The past year has once again made the world aware that things are always in flux. By virtue of the thorough implementation of pandemic prevention measures, social life and production order gradually returned to normal in most parts of China by the middle of 2020.
It remains to be seen in what ways the impact of the pandemic – or the changing times on such things as the flow of people, trade activities, geopolitical relations, etc. – on an international scale will transmit to the field of dispute resolution services in China in the future, and what specific new requirements it will place on the legal community.
However, for the legal services industry, there are constants that remain in the midst of great changes, and there are certain directions that can be followed into an unpredictable future. Along with the modernisation of the country in past decades, laws are always being updated and improved in lockstep, and legal services are also facing greater demands for specialisation and refinement.
The maturation of economic activities has been accompanied by an increasing complexity in types of business behaviour and the multiplication of legal relationships, and the Civil Code, which came into effect this year, is just such a response to modern economic activities and will guide and accompany all aspects of social life for a long time to come. For practitioners in the field of dispute resolution, not only does the Civil Code contain specific rule changes, but, more important, are the challenges that it poses by updating systems.
Take the provisions of the Tort Liability Part of the Civil Code, on the scope of protection offered by the tort rules, as an example. Article 1 of the Tort Liability Part of the Civil Code modifies the “generalisation + enumeration” legislative model of article 2 of the original Tort Liability Law, and specifies in a generalised manner the scope of protection of the tort rules as being civil rights and interests.
In combination with chapter 5, Civil Rights, of the General Provisions Part of the Civil Code, types of civil rights that were not originally explicitly set out now have a basis for regulation by tort law. This change provides answers to issues long debated in certain academic and practical circles, e.g., whether tort rules are applicable when purely economic interests, such as claims, sustain injury.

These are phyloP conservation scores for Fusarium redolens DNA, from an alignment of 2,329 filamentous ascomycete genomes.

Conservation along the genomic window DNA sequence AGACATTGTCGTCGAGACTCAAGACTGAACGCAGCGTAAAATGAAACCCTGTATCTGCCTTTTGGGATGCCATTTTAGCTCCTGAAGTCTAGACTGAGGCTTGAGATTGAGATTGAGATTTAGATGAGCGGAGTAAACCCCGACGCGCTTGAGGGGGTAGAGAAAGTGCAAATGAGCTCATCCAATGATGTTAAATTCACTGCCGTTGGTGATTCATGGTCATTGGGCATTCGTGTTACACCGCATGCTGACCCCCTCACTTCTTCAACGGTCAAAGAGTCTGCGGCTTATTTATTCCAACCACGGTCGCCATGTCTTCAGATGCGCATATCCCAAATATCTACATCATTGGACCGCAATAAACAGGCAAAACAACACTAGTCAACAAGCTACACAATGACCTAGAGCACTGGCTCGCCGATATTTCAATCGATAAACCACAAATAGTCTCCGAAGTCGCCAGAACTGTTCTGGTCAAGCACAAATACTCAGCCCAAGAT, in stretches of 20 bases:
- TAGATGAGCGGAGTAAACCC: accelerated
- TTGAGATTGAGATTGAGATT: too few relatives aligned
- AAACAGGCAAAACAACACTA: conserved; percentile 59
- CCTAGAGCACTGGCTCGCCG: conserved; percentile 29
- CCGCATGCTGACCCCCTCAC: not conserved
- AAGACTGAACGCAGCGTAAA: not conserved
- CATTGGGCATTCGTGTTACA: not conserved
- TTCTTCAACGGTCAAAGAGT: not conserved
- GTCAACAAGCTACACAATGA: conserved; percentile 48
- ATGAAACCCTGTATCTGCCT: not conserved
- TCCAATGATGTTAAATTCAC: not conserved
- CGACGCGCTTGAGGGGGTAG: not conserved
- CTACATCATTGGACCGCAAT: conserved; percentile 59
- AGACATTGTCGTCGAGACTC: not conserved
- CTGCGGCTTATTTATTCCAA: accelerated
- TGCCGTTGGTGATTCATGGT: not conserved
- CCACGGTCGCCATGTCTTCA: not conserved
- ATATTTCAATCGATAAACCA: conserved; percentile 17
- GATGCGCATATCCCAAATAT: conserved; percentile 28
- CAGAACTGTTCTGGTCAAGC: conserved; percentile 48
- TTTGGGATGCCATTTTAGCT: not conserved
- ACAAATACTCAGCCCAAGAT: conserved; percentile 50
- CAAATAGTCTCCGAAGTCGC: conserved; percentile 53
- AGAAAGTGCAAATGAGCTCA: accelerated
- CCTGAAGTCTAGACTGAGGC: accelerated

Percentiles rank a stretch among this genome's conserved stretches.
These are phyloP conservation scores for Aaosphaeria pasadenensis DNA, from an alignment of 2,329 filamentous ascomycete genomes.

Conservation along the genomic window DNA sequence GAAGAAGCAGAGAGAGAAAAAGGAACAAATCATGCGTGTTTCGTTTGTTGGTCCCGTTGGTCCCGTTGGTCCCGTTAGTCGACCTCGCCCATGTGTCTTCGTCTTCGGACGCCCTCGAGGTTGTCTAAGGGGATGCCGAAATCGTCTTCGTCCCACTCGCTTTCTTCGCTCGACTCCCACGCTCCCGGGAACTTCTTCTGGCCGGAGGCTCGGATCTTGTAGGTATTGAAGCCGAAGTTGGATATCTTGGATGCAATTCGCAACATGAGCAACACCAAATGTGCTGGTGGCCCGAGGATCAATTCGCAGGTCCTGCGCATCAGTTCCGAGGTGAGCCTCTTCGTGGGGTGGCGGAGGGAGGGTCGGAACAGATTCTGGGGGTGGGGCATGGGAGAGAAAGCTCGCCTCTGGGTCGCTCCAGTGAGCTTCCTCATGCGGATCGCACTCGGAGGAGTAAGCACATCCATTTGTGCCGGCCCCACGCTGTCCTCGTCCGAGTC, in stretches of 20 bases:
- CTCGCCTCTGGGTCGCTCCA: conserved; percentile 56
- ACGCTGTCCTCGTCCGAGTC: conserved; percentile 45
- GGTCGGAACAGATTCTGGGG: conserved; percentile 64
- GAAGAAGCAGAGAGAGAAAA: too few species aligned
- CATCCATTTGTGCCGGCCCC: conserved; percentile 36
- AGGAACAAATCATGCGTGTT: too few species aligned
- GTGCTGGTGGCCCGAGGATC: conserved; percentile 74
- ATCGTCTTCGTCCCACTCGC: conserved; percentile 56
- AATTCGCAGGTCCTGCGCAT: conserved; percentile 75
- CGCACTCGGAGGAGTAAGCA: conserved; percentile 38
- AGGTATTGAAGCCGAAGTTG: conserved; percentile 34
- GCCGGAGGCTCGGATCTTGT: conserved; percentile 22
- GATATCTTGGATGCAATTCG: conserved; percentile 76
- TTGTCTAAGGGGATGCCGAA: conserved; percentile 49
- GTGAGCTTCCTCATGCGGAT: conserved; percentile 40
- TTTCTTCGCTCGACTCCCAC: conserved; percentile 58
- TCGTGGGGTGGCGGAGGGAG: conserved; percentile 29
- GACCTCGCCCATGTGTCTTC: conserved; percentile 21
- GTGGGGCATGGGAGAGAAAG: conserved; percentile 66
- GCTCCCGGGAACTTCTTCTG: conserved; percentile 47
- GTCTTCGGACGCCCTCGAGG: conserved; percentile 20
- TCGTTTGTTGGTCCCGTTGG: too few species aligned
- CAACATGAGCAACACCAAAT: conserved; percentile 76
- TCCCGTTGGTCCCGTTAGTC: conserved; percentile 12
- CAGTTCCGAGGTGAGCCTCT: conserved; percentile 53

Disputes over harm to relative rights, such as claims, have long existed in practice, e.g., disputes over false statements relating to securities, for which the Securities Law and related judicial interpretations provide express compliance guidelines. However, with the increasing complexity of trading instrument portfolios, and the integration of multiple legal relationships in investment products, other instances of damages to claims that for the moment lack specific rule guidance have arisen in reality. The handling of disputes involving these civil torts, in the broadest sense, requires legal counsel to have an in-depth and substantive understanding of the legal relationships involved in such disputes, and the intrinsic connection among the branches of law.
Before the promulgation of the Civil Code, the author’s team handled several cases involving the exploitation of the bankruptcy system by the holding company of the debtor, to hollow out the debtor, to evade the debt. As the second paragraph of article 2 of the Tort Liability Law does not expressly enumerate claims as being subject to the protection of tort law, the majority of creditors of such debtors opt to take the contract law route, while the author’s team, in contrast, opted to take the tort law route, claiming that the series of acts by the holding company of the debtor harmed the creditors’ claims.
In another dispute handled by the author, the other party adopted an approach that combined malicious litigation with attacks in media reports, so materially harming the party’s corporate economic interests. In that case, the author’s team also took the approach of instituting a general tort action, and it was only by resorting to fundamental legal principles, where the Tort Liability Law lacked clear guidance, that we were able to assist the client in resolving the dispute.
With the promulgation of the Civil Code, there are now more solid grounds for applying tort law for protection in purely economic damage disputes, such as damage to claims. However, if legal practitioners lack an awareness of the substance of tort law, or an in-depth understanding of the intrinsic logic of the branches of law, they will be unable to grasp the systemic updates in the Civil Code, accurately understand the connotation of the legal provisions, or apply them as powerful tools to defend the interests of parties in individual cases.
The challenges faced in dispute resolution practice circles in the new year lie not only in the thousands of newly promulgated legal provisions, and the hard to precisely count judicial interpretations, but also in how to provide modern legal services for economic activities under a modernised legal regime.
The handling of complex commercial disputes in the new age requires stepping out of an isolated and one-sided perspective to examine a dispute, and the legal relationships involved, in order to find the most logical and effective solution.
Facing frequent iterations of the rules, not only do legal service providers need to update their knowledge of specific legal provisions, but, more importantly, they need to build a spectrum of legal knowledge that is consistent with legal principles and logic, and systematically upgrade their legal service approach before they can provide quality legal services in the new age that meet or even exceed clients’ expectations. This is a challenge that every forward-looking legal service worker must face and overcome.